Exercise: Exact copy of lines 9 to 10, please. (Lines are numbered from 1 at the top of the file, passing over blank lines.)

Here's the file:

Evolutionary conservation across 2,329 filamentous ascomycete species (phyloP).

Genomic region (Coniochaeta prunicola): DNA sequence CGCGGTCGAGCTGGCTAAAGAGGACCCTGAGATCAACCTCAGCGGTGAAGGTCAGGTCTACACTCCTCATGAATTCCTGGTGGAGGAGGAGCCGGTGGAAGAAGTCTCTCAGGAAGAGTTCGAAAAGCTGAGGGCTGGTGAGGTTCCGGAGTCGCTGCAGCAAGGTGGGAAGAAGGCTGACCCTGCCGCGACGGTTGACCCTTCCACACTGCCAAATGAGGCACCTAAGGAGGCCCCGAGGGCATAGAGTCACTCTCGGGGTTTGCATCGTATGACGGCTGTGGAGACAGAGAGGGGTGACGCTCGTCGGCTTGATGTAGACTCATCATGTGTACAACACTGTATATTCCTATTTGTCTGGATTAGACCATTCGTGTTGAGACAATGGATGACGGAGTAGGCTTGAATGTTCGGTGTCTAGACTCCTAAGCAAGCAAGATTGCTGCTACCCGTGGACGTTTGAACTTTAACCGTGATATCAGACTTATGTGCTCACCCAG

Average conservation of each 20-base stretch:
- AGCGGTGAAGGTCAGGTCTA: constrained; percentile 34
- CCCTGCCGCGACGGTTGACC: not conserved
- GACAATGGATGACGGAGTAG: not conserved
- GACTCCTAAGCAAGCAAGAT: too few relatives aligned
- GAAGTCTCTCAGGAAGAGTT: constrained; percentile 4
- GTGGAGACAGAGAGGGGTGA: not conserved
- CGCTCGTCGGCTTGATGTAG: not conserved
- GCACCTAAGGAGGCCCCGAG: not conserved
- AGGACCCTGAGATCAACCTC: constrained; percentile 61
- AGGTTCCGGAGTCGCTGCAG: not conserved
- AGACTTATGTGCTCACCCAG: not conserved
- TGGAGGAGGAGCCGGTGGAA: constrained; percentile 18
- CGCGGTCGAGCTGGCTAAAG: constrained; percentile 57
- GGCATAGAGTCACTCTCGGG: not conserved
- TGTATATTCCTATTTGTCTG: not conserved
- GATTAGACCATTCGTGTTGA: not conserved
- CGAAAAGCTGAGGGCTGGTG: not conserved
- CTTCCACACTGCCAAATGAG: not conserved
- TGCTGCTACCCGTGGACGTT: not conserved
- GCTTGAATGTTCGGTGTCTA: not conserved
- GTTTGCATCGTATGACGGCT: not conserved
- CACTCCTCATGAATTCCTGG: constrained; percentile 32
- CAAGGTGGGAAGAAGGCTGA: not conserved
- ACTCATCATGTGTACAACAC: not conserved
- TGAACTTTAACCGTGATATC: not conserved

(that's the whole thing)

- GTGGAGACAGAGAGGGGTGA: not conserved
- CGCTCGTCGGCTTGATGTAG: not conserved